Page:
TORONTO, ONTARIO--(Marketwire - Sept. 21, 2012) - The Government of Canada is making it easier for internationally trained architects to find jobs in their fields through support for a newly launched program. Speaking at the International Interior Design (IIDEX) Canada Expo and Conference today, the Honourable Diane Finley, Minister of Human Resources and Skills Development, helped to launch the federally funded Broadly Experienced Foreign Architects (BEFA) Program and underscored the importance of helping skilled newcomers succeed in the Canadian job market.
"Our government's top priorities are job creation, economic growth and long-term prosperity, and we recognize that internationally trained professionals help fill skills shortages in key occupations," said Minister Finley. "This is why we are working with partners like Architecture Canada so that newcomers can find meaningful work in their fields faster and help to contribute to Canada's economy."
The BEFA Program was created through over $1.9 million in federal funding, announced by Minister Finley in September 2010. This program will streamline the licensing process for internationally trained architects through a national online assessment tool and standard interview process. Internationally trained architects will be able to find out sooner whether their qualifications meet Canadian standards of practice, or if they need to undergo further training and skills upgrading.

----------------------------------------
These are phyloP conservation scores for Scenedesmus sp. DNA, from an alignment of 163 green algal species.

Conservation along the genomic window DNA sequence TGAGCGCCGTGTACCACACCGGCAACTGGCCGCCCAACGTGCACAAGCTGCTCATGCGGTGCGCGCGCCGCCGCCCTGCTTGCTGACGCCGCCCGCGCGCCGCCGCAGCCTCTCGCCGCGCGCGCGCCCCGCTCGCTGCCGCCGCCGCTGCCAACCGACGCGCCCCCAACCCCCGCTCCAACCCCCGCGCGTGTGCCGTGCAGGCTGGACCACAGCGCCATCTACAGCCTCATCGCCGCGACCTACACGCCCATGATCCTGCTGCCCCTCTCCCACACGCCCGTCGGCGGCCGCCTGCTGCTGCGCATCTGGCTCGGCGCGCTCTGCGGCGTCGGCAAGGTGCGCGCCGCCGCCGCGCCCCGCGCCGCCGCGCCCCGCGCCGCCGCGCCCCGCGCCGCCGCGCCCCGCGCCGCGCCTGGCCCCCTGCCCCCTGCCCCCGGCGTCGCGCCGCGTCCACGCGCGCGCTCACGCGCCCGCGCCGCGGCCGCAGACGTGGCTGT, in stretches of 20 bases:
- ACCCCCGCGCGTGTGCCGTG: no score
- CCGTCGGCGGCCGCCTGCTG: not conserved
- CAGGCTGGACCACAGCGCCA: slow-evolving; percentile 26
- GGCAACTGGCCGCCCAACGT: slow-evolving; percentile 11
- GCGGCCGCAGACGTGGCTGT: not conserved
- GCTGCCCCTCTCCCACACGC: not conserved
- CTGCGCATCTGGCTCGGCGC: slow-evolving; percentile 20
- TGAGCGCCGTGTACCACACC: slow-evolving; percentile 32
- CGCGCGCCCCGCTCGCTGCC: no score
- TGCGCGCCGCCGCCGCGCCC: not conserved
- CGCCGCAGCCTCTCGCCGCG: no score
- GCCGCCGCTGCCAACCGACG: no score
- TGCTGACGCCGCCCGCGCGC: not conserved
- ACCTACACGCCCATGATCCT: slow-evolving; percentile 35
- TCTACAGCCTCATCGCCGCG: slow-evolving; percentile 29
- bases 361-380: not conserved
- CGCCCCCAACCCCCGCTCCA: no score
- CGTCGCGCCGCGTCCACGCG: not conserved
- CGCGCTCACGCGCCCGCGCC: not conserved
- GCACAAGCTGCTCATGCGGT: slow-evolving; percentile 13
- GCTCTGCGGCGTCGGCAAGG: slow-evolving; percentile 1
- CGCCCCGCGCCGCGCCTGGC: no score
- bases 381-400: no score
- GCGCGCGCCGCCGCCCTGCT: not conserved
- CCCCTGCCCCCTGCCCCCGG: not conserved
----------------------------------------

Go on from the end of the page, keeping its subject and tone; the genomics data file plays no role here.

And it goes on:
"The architectural community sees great benefits from having internationally trained architects licensed as professionals in Canada. With it comes new connections, ideas and perspectives that can only enrich our profession, said Sheena Sharp, President, Ontario Association of Architects. "We would like to thank Minister Finley and her officials at Human Resources and Skill Development Canada for their financial support in the creation of the BEFA program. We believe that this program offers foreign trained architects a fair and effective process to present their work experience and competencies to be assessed against pan-Canadian standards of competency for practice in Canada."
Under the Pan-Canadian Framework for the Assessment and Recognition of Foreign Qualifications, the Government of Canada is working with the provinces and territories and other partners, such as regulatory bodies, to improve foreign credential recognition.
The BEFA Program is an example of how the Framework is bringing meaningful change to the way that newcomers' qualifications are assessed in Canada. Through pilot versions of this program, several candidates were successful in becoming certified architects in Canada.
To learn more about Canada's Economic Action Plan, visit www.actionplan.gc.ca.
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This news release is available online at: www.actionplan.gc.ca.
The Pan-Canadian Framework for the Assessment and Recognition of Foreign Qualifications